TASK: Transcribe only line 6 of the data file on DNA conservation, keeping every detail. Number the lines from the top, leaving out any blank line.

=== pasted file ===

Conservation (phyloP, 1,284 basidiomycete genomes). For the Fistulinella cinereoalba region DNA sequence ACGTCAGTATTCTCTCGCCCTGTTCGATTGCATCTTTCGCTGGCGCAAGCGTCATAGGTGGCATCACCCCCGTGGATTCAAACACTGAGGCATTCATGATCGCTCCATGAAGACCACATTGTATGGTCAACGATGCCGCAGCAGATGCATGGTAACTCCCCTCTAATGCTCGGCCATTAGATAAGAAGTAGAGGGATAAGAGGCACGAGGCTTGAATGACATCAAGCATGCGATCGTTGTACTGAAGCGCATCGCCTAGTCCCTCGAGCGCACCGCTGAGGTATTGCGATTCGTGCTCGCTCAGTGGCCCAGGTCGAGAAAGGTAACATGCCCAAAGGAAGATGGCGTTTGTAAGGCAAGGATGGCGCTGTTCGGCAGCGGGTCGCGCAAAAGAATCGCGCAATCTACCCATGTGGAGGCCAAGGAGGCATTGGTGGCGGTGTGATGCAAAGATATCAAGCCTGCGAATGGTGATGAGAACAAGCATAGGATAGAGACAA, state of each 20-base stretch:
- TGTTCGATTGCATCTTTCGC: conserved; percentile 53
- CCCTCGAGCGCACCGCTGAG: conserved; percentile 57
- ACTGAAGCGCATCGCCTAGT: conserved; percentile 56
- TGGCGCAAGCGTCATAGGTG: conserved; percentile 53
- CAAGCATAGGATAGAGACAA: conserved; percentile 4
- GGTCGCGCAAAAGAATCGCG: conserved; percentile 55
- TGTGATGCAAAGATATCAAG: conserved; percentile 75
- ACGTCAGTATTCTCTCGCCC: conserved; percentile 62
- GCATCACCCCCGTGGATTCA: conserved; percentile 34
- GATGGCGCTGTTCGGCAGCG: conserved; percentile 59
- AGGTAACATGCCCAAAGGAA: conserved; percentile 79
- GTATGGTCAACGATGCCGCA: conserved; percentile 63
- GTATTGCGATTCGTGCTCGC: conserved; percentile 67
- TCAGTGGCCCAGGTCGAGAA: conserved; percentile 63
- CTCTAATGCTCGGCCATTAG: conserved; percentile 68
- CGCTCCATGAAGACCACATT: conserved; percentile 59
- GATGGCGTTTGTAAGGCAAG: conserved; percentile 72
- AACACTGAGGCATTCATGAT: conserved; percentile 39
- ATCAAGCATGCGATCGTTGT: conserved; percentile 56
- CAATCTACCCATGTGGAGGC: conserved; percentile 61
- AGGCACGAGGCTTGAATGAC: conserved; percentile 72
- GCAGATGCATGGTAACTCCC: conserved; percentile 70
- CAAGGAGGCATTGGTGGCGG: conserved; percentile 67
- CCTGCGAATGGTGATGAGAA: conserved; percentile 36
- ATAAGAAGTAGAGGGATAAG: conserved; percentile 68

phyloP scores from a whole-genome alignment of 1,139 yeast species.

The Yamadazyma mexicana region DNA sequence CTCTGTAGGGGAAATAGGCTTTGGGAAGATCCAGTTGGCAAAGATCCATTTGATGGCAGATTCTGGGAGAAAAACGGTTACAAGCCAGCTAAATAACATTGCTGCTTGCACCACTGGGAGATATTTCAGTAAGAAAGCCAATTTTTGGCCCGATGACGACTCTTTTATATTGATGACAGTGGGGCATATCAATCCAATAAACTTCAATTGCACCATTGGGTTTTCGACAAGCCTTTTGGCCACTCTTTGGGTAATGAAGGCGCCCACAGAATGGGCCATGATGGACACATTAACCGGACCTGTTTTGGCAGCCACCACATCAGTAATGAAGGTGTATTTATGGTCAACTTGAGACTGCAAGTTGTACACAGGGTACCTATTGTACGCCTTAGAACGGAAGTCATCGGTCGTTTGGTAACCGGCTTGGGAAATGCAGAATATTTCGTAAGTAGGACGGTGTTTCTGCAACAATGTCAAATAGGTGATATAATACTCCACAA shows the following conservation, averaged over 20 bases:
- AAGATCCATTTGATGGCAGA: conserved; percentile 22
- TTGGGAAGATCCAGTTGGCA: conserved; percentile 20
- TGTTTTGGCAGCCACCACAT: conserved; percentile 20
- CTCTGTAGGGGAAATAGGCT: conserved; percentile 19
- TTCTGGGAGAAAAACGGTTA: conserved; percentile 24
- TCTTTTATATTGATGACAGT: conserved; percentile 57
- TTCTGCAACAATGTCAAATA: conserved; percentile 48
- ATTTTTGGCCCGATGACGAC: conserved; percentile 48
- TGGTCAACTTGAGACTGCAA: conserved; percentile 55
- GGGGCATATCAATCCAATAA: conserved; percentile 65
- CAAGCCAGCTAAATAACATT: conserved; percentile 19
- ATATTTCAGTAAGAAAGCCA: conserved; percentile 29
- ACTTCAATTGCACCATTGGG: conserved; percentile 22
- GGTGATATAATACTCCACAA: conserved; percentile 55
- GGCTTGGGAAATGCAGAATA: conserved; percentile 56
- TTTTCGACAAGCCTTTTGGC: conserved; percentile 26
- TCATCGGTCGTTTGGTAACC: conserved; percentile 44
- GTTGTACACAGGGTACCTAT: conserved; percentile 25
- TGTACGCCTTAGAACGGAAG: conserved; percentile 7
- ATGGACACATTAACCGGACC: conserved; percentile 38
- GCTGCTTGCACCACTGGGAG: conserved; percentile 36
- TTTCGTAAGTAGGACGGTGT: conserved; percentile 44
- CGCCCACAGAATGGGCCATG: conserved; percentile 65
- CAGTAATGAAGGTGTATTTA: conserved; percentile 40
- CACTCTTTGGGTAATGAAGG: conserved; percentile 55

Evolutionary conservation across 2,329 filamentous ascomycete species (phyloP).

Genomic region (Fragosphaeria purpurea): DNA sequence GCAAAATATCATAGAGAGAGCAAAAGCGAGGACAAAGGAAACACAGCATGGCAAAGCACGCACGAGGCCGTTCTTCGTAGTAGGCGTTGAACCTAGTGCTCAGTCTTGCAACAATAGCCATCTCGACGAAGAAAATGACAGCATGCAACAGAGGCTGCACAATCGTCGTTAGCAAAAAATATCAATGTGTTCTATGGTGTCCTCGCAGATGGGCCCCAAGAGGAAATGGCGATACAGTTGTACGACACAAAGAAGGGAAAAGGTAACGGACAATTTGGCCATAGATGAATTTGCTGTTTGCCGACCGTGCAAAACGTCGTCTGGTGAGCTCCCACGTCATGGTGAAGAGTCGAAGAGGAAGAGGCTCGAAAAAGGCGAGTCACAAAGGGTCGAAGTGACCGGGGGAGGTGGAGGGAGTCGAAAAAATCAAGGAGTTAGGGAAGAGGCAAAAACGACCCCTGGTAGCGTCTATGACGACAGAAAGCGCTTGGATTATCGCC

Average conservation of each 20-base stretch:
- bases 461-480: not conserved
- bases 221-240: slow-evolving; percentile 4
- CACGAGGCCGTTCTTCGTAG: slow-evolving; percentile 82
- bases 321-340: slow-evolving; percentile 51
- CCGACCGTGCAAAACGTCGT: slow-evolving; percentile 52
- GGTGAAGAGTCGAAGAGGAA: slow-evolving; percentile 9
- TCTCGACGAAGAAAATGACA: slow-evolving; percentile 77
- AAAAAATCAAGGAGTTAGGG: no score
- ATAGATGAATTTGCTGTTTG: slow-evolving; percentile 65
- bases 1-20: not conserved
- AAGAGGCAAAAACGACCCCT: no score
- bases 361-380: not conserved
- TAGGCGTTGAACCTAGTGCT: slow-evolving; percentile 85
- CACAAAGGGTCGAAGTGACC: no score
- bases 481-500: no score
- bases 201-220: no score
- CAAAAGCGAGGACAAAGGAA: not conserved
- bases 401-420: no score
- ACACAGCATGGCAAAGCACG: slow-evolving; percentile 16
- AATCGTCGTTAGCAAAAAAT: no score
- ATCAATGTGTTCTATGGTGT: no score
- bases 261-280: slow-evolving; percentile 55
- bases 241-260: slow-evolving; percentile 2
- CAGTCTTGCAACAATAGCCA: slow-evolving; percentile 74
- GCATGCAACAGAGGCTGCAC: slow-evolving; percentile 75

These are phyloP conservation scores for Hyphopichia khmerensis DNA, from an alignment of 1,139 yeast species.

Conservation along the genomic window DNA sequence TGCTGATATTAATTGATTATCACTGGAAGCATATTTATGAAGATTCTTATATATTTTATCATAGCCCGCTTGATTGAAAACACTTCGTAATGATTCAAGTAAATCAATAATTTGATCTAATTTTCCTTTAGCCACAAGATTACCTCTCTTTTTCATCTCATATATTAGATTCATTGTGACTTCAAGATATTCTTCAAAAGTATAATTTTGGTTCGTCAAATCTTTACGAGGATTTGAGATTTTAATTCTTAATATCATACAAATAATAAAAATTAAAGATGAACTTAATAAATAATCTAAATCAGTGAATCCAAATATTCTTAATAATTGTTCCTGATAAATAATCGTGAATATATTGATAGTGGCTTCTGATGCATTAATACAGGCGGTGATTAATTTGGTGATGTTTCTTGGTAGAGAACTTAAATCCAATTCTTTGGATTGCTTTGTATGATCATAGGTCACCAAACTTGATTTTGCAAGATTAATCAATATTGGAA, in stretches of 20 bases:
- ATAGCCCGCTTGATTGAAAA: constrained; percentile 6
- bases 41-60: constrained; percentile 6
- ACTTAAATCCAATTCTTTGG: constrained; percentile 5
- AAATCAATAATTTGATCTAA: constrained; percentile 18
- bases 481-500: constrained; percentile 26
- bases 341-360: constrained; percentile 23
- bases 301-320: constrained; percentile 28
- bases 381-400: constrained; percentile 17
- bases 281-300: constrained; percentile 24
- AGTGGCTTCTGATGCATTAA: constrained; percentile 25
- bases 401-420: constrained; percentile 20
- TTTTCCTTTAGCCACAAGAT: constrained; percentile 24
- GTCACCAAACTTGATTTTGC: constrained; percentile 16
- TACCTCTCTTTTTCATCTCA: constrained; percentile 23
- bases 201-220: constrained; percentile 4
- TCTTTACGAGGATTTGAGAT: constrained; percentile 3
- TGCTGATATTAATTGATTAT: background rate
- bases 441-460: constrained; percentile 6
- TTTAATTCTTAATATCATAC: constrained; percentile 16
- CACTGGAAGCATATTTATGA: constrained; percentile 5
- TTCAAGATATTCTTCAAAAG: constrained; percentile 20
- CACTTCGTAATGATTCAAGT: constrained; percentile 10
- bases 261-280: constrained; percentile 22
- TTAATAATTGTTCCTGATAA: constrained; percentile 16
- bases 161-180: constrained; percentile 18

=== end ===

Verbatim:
- CAAGCATAGGATAGAGACAA: conserved; percentile 4